Wednesday, April 25, 2012

The Meerkat Wars by H.S. Toschack

Books with African themes are not easy to come by. For instance, I'm still trying to get hold of "Planting the Trees of Kenya: The Story of Wangari Maathai" and Wangari's Trees of Peace: A True Story from Africa.
Thus, I was happy to be given a review copy of The Meerkat Wars by HS Toschack, which has the following blurb:
"It's all very well helping a young meerkat who's been poisoned by a scorpion... ...but when you've made friends with the whole Duwara tribe of meerkats, and you discover that they're at war with the Utongo (another tribe), you may find yourself involved in that too, even if you're only a little black-and-white cat.
And when you realise that the two tribes are fighting because each one believes it lives under The One True Sun, then you may have to undertake a very dangerous journey to help them see things differently. You may have to go through the Gorge..."

The Plot

"The Meerkat Wars" begins with Sheena, the Allens family's house cat who stowed away in the back of their Land Rover when they went out for camping. Feeling a bit squashed in the back, Sheena crawls out off the four wheel drive and was shocked when it drove off before Dad Allen has picked up enough wood.

Her thoughts are interrupted by a scorpion taunting her with its sting and other qualities but Sheena decides to walk away when a meerkat appears and takes a bite of the scorpion with disastrous results...

I had a good laugh reading the second chapter when another meerkat, Sandstepper, helps the injured meerkat, Pebble, diagnose the scorpion sting. Sheena watches on in amusement as Pebble dramatizes each symptom described by Sandstepper.

That first encounter draws Sheena into the world of the meerkats and her adventures with them and other animals like a family of porcupines, a honey bear and an elephant.

The Characters

While this is categorized as a children's book, I think that readers of all ages will enjoy the book because H.S. Toschack put a lot of thought into the character development. Even though each animal think, talk and even joke like humans, they still retain their animal characteristics.

I am not a cat person (I like dogs) but I've grown to love Sheena because she's such a clever cat! Sheena side steps the MANY sticky situations she finds herself in the minute she meets the meerkats. At the end of the book, I thought that she handled the "meerkat wars" really well.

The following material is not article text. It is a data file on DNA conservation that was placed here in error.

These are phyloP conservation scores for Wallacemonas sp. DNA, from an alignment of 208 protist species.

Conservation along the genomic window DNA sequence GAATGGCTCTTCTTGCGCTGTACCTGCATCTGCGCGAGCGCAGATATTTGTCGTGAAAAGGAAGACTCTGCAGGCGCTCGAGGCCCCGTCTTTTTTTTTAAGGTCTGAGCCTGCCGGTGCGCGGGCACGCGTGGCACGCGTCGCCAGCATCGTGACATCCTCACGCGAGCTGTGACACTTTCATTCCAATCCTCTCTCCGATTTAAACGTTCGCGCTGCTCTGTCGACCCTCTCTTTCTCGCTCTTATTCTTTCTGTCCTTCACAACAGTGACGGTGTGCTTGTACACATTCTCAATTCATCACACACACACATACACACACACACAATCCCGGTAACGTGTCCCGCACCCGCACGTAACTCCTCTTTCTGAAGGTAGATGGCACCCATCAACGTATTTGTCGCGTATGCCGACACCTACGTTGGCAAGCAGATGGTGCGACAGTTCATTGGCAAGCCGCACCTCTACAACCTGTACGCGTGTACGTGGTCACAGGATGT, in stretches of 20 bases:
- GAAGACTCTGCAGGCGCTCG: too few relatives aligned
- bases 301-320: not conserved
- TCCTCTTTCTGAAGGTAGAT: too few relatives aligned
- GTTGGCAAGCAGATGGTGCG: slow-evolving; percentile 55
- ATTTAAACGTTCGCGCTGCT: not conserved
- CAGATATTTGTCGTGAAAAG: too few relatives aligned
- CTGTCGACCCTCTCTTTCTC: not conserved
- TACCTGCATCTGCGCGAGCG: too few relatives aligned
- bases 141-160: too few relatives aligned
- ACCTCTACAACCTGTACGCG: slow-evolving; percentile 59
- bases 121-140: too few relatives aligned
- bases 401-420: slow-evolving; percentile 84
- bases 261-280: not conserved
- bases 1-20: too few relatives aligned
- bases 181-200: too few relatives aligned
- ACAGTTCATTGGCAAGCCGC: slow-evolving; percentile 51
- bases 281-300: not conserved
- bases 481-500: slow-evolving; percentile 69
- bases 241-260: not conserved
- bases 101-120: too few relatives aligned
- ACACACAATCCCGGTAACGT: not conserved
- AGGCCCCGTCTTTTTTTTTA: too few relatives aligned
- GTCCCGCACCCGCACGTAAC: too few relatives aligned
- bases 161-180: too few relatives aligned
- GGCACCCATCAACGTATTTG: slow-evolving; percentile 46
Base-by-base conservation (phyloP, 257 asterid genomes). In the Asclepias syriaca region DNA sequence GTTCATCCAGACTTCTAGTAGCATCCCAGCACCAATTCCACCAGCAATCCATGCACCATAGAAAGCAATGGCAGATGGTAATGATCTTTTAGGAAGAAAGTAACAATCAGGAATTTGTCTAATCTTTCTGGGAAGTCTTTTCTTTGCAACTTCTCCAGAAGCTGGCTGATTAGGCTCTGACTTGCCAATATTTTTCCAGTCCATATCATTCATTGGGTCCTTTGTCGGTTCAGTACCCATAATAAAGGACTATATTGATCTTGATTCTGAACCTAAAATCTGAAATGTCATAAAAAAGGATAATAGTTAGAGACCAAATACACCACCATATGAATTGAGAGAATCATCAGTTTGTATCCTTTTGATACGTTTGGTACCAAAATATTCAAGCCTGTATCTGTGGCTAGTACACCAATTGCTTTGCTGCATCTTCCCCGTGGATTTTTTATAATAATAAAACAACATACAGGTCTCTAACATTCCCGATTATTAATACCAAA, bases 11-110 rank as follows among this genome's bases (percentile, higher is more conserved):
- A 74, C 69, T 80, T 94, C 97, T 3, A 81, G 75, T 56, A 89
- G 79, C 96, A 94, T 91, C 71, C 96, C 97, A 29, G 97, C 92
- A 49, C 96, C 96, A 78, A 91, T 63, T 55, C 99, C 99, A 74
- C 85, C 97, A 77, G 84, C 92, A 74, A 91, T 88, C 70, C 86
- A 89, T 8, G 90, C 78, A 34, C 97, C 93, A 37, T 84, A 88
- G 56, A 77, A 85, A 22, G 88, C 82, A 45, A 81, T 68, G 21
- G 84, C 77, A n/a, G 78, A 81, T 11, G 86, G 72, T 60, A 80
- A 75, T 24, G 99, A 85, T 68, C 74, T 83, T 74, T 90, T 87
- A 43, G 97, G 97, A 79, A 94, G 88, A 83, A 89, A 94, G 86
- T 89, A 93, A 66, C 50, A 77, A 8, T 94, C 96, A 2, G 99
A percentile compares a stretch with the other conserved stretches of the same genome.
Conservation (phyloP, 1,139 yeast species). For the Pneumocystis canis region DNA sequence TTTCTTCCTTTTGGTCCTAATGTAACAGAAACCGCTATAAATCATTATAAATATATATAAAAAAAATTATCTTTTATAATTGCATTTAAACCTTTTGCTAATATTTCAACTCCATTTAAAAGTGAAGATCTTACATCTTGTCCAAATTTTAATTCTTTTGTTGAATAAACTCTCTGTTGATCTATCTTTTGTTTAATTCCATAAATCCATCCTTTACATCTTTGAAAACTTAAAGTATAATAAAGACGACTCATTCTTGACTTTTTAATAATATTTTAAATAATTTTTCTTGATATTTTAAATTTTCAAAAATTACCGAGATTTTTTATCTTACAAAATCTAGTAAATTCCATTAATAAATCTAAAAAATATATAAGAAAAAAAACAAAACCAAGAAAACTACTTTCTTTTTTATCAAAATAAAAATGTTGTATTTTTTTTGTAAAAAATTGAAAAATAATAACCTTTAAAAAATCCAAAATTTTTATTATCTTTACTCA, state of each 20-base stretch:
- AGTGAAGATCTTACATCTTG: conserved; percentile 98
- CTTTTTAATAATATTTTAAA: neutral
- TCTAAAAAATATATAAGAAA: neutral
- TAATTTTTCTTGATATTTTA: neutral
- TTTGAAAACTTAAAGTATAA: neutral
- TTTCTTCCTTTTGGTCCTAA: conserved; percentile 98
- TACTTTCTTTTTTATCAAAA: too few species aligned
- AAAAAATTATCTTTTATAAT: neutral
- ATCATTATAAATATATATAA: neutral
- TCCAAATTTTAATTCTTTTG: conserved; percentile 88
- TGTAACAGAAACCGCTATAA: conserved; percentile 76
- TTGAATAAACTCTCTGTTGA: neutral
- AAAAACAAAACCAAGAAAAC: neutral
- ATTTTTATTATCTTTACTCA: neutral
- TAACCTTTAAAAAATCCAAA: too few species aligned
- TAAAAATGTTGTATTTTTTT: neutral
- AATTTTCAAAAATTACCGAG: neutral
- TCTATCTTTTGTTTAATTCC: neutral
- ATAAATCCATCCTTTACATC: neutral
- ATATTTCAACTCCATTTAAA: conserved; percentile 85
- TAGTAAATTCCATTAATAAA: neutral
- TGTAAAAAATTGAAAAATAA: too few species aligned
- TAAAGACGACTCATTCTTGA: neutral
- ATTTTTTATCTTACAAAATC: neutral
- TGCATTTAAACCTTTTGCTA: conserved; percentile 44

The Themes

Reading the book, young readers will learn a thing or two about:
i) being diplomatic i.e. how to handle different people in life without having to confront / quarrel with them;

ii) thinking things through. Sheena comes up with creative ideas to solve various problems and also how to influence those around her to see things her way;

iii) the futility of waging wars. At one point, Sheena is as pleased as pie about a clever idea she had in helping the Duwara tribe defend themselves during an attack by the Utongo tribe until she sees the victims. Then, she realizes that nobody wins at war and sets out to enable a peaceful end for both the tribes.

Design and Layout

I like the way the book is organized:

i) the table of contents is accompanied by thumbnails of each illustration, which functions as a sort of graphic outline to help students during the pre-reading process and

ii) each chapter is preceded by a rhymed riddle, which essentially sums up the character / animal that is the focus of that particular chapter.

Since "The Meerkat Wars" would be a great title to be included in book lists for English literature studies, may I suggest that:

i) Sheena's thumbnail that appears before each chapter be replaced by the matching thumbnail that appears in the table of contents?
- this would make it easier for young readers to flip to the chapter that they need, help them remember the various characters in the book and also add to the visual variety of the book 

ii) Replace the two-dimensional map with a three-dimensional one?
Personally, I couldn't make head or tail of the map and my preschool son, who enjoys poring over maps, gave this a miss because he thought that all the tunnels look the same.

If the map was re-drawn with the same depth and detail as the illustrations in the book, I'm sure the readers of "The Meerkat Wars" would refer to it as fans of J.R.R. Tolkien's "Lord of the Rings" do when they read about Middle Earth.

By the way, teachers who are following the curriculum set according to the UK National Literacy Strategies, US Common Core State Standards and the IB Primary Years Programme will find a set of resources here, which include:
a) a teaching copy (in Word and PDF),
b) a student's copy (in Word and PDF),
c) themes and topics and
d) the illustrations - for educational purposes only (within schools which have purchased copies of the book), or for private purposes.

If you'd like to buy the book on Amazon, click on this link: The Meerkat Wars by HS Toschack.

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